Ask: Project proposals are invited which explore the potential for new smart technologies and innovations enabled by the Internet of Things to collect real-time information which informs the here-and-now management of water resources.  This can include issues such as predictive technologies for flood assessment, delivering energy and efficiency savings in networks, environmental status and monitoring, benefits to customers, as well as increased awareness and efficiencies in domestic usage.

4.  Water and the circular economy

Issue: There is a pressing need to embed circular economy principles in water management to mitigate against a global water crisis and support a post-COVID green recovery. This includes ensuring that water use efficiency and reuse, energy and resource recovery are optimised, that value is extracted throughout the supply chain, and that initiatives support a “beyond compliance” environmental standard. Concurrently, there is a requirement for both economic and policy evaluation to enable regulatory and policy arrangements to support innovations in the sector.

Ask: Project proposals are invited which explore water and wastewater technologies that promote energy efficiencies. These may include methane and ammonia recovery, hydrogen production, along with wider resource and high-value product recovery, and greenhouse gas emission control. Projects that consider future supply chains and raw material dynamics, cross-sectoral technology and knowledge exchange to other sectors such as food & drink and manufacturing are particularly welcome.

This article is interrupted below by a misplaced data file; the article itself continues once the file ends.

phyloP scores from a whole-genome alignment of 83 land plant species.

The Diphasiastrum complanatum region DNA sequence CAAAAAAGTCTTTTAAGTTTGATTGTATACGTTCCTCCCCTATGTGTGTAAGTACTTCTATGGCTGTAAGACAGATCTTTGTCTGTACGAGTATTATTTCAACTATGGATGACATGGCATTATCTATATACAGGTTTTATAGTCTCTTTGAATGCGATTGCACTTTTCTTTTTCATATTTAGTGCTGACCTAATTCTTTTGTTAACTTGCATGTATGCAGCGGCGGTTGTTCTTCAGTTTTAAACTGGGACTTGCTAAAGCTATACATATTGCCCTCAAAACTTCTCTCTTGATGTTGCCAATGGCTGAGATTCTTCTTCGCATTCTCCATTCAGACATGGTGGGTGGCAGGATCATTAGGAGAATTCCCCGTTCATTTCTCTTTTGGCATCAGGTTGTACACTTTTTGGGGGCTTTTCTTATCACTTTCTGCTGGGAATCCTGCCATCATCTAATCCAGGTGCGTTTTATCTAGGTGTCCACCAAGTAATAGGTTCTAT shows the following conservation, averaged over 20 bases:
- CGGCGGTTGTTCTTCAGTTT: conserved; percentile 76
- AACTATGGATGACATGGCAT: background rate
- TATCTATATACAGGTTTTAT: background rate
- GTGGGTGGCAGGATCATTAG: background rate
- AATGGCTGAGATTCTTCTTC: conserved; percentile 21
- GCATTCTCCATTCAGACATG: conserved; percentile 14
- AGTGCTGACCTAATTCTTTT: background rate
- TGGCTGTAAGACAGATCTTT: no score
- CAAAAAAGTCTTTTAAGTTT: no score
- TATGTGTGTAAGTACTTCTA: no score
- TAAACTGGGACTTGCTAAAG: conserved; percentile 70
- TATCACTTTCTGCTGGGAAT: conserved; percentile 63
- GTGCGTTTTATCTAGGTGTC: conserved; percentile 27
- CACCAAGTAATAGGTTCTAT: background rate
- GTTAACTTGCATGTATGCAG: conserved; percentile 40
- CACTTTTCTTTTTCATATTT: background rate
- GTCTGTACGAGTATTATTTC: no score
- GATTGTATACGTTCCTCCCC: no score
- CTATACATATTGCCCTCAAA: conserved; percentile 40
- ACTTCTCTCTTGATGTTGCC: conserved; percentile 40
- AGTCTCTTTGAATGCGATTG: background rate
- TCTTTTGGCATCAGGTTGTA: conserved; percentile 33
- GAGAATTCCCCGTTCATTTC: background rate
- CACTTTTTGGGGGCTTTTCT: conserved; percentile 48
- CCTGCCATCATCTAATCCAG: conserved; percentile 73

5.  Wildcard - interdisciplinary innovation

Issue: The water cycle is the most important earth system process sustaining life on the planet. New paradigms and interdisciplinary thinking are required to confront the challenges facing this critical, but also vulnerable resource. Innovation thrives at the intersection of science disciplines (biophysical, socio-economic, engineering, law, and medicine), inter-sectoral business knowledge transfer, societal engagement (including education, culture and gender issues), holistic systems thinking, and citizen science.

Ask: Project proposals will be considered which develop interdisciplinary approaches to confront domestic and global water challenges (*Wildcard proposals are limited to a maximum one proposal per lead academic institution).

 

The Project Proposal Application form can be downloaded here.

Please return this form to Nikki Dodd (nikki.dodd@hutton.ac.uk) in electronic (Word) format by: 18th September 2020.